One of the most puzzling parables that our Lord Jesus told is the parable of the unjust steward (Luke 16:1-8). Jesus begins the parable by saying, “There was a rich man who had a manger, and charges were brought to him that this man was wasting his possessions. And he called him and said to him, ‘What is this that I hear about you? Turn in the account of your management, for you can no longer be manager’” (Luke 16:1-2 ESV). In preparation for being unemployed, the manager has those who owe the rich man reduce the amount they owe on their bill. In doing so he gains friends who will help him in the future. At the end of the parable, “The master commended the dishonest manager for his shrewdness” (Luke 16:8 ESV).
While the exact point Jesus is making in the parable may not seem entirely clear, the circumstances of the manager are. The manager does not own the property and wealth that he is supervising. Instead, it all belongs to the rich man. The manager has the responsibility for supervising how it is used. He is to see to it that the rich man’s property and wealth are managed in ways that cause them to increase for the rich man. When it turns out that the manager has not been doing this – that he has been wasting the possessions – he is told to turn in the books because he can no longer serve as manager.
The word translated as “manager” in the parable can also be rendered as “steward.” The man in the parable is the steward over the rich man’s possessions. It is the same word that Paul applies to those who serve God in his Church. The apostle writes, “This is how one should regard us, as servants of Christ and stewards of the mysteries of God. Moreover, it is required of stewards that they be found faithful” (1 Corinthians 4:1-2 ESV). He says of those who may become pastors, “For an overseer, as God's steward, must be above reproach” (Titus 1:7 ESV).
While not everyone is called into the Office of the Holy Ministry as a steward of the mysteries of God, every Christian is in fact a steward of God. We are God’s stewards because he created us, and then through Holy Baptism he recreated us. In the Small Catechism’s explanation of the First Article of the Creed, we confess, “I believe that God has made me and all creatures; that he has given me my body and soul, eyes, ears, and all my members, my reason and all my senses, and still takes care of them.” God made us, and so we belong to him. We may talk about “our body” but the fact remains that if God does not continue to take care of our body it cannot live. Our body, mind and all that it can do is a gift from God, but it never ceases to belong to God. It is a gift that God puts into our management.
In the same way, we acknowledge in the Small Catechism that, “He also gives me clothing and shoes, food and drink, house and home, wife and children, land, animals and all I have. He richly and daily provides me with all that I need to support this body and life.” God gives these things to us, but like our body they never cease to belong to God. As Paul wrote to Timothy, “But godliness with contentment is great gain, for we brought nothing into the world, and we cannot take anything out of the world” (1 Timothy 6:6-7 ESV). God gives us these things to manage during the time of our life. We are God’s stewards of these things while we live.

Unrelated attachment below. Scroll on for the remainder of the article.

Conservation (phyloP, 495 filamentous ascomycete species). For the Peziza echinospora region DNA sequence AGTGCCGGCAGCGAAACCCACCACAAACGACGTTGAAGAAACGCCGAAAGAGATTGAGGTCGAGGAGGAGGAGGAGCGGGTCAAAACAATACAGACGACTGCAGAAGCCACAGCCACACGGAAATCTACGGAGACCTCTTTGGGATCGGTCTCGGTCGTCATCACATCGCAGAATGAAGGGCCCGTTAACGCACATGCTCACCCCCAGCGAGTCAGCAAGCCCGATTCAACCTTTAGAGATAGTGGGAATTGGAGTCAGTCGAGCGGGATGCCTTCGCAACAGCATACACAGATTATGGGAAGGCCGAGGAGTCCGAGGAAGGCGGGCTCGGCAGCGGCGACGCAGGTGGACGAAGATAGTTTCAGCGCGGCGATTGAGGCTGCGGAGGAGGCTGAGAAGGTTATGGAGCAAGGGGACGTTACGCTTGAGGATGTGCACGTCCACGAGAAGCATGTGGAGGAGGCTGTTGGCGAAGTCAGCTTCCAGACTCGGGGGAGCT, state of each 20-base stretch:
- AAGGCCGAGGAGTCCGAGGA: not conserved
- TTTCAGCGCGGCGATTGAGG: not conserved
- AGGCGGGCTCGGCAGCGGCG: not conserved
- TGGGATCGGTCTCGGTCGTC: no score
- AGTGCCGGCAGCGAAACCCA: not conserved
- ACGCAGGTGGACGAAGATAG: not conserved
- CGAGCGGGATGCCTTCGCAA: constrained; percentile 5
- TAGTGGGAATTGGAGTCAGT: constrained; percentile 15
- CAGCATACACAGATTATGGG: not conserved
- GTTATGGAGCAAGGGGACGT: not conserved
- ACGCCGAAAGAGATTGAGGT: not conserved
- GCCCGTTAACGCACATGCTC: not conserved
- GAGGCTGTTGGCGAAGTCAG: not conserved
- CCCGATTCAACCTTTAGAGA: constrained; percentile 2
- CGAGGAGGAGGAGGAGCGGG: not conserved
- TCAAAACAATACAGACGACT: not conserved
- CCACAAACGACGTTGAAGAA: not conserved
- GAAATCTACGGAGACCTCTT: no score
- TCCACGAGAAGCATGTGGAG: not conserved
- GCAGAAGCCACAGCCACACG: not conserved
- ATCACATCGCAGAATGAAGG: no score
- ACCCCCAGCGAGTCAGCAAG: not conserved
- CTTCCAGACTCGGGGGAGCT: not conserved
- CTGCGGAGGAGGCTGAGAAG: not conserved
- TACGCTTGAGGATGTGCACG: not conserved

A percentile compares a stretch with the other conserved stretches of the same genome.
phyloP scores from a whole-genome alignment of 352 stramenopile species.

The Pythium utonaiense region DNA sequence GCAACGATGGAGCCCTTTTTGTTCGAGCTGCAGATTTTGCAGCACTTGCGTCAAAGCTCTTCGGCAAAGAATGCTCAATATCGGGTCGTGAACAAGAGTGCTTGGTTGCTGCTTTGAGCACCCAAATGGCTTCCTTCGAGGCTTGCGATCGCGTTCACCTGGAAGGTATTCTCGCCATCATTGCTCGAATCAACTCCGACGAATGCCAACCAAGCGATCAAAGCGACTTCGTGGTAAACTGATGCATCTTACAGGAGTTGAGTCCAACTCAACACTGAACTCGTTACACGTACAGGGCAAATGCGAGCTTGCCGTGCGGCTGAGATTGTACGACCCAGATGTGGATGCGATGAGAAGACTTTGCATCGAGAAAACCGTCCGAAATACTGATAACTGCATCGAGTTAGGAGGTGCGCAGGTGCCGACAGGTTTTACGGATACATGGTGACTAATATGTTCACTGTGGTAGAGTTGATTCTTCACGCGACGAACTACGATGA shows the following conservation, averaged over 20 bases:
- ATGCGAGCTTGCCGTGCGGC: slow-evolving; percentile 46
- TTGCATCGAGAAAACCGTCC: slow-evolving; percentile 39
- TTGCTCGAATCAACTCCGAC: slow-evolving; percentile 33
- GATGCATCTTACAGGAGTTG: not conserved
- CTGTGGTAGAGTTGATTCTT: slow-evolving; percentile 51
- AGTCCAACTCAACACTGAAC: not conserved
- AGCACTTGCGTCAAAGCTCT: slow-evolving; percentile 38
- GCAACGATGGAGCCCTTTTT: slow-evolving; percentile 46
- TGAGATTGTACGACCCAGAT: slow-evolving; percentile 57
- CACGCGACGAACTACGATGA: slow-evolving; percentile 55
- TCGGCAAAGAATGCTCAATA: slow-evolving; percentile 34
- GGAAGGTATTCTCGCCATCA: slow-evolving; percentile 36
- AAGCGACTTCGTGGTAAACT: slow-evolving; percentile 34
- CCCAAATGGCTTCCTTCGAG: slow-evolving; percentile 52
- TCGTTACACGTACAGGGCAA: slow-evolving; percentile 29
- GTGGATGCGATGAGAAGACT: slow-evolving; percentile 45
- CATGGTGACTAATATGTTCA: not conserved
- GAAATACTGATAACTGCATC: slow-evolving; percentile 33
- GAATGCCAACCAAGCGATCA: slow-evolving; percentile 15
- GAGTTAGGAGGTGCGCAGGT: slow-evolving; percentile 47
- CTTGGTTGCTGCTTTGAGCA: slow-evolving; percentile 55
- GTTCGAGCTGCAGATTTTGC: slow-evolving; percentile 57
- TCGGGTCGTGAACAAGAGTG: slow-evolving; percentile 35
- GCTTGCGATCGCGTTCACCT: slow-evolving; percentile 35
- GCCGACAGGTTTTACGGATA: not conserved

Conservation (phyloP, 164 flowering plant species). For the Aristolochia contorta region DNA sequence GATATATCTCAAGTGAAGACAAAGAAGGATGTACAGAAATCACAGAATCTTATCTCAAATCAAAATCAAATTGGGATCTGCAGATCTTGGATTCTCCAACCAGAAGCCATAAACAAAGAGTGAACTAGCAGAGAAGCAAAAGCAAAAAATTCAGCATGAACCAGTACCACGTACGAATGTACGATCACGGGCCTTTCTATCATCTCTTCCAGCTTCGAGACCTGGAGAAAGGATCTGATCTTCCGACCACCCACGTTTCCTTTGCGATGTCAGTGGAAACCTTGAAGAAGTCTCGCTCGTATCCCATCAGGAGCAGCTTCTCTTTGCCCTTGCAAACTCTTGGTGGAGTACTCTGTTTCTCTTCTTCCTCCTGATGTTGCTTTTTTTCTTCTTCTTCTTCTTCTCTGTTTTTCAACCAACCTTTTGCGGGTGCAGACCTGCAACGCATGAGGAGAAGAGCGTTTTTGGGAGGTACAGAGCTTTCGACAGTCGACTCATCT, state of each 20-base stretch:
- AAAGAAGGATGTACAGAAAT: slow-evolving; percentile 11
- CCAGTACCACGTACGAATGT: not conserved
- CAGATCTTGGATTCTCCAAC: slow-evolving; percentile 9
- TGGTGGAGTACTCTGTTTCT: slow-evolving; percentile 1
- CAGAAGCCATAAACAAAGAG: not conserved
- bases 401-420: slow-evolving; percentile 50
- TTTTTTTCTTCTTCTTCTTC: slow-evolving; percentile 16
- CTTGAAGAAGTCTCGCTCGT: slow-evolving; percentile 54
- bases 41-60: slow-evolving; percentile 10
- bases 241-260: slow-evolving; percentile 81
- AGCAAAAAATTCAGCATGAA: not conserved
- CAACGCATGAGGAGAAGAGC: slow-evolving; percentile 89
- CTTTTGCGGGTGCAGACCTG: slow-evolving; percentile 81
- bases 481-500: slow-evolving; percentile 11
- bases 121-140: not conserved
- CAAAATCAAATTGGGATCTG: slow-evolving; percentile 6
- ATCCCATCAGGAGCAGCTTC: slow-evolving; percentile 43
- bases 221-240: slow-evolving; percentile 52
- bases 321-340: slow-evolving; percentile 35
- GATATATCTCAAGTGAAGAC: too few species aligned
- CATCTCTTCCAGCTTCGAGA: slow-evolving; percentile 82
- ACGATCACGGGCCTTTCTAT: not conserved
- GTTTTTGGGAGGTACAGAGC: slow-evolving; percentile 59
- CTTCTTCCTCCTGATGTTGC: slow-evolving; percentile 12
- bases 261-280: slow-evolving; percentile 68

God creates us and provides in this way. And then he does something more. He recreates us as we are born again of water and the Spirit in Holy Baptism (John 3:5). He gives the gift of faith and joins us to the saving death and resurrection of Jesus Christ (Colossians 2:12). God gives us the first fruits of the Holy Spirit – the guarantee that we will share in the resurrection of Jesus Christ (Romans 8:23). He provides the assurance that when Christ returns in glory on the Last Day he “will transform our lowly body to be like his glorious body” (Philippians 3:21 ESV). He promises the day when our bodies will never again die (1 Corinthians 15:50-55) and the world itself will be very good once again (Romans 8:18-21).
These facts of creation and recreation guide how we think about our life and possessions. They lead us to recognize that we are God’s stewards in everything we do and have. We have been created and recreated by God’s grace and now “we are his workmanship, created in Christ Jesus for good works, which God prepared beforehand, that we should walk in them” (Ephesians 2:10 ESV).
Our stewardship of all that God has given us is now a matter of faith active in love (Galatians 5:6) – love that serves God by serving those around us (Galatians 5:13-14). It is not hard to recognize where are to do this. We do it in the vocations – the callings in life where God has placed us. The Small Catechism lists these in its “eighth part,” the Table of Duties. There we learn that God has us serve as his stewards in relation to his Church and in relation to the government. We are stewards in our family and at work. As congregation members and citizens; as husband, wives, parents and children; as workers and employers, God has called us to use the talents, time, abilities and resources he has provided to us in order to serve him by serving others. He has called us to be stewards of the gifts that belong to him.
If we were only a new creation in Christ, we would never have to talk about this. Pastors would never have to write about this! But because the fallen, old man is still present in us we need to continue to be reminded about this – and even at times admonished. We need to continue to hear that our time is not our own; our talents are not our own; our money is not our own. Instead, they all belong to God and we are God’s stewards of these gifts. Where we have been unjust stewards, we find the assurance through our baptism that we are also forgiven stewards. And because we are forgiven stewards, we can joyfully seek new ways to be faithful stewards.
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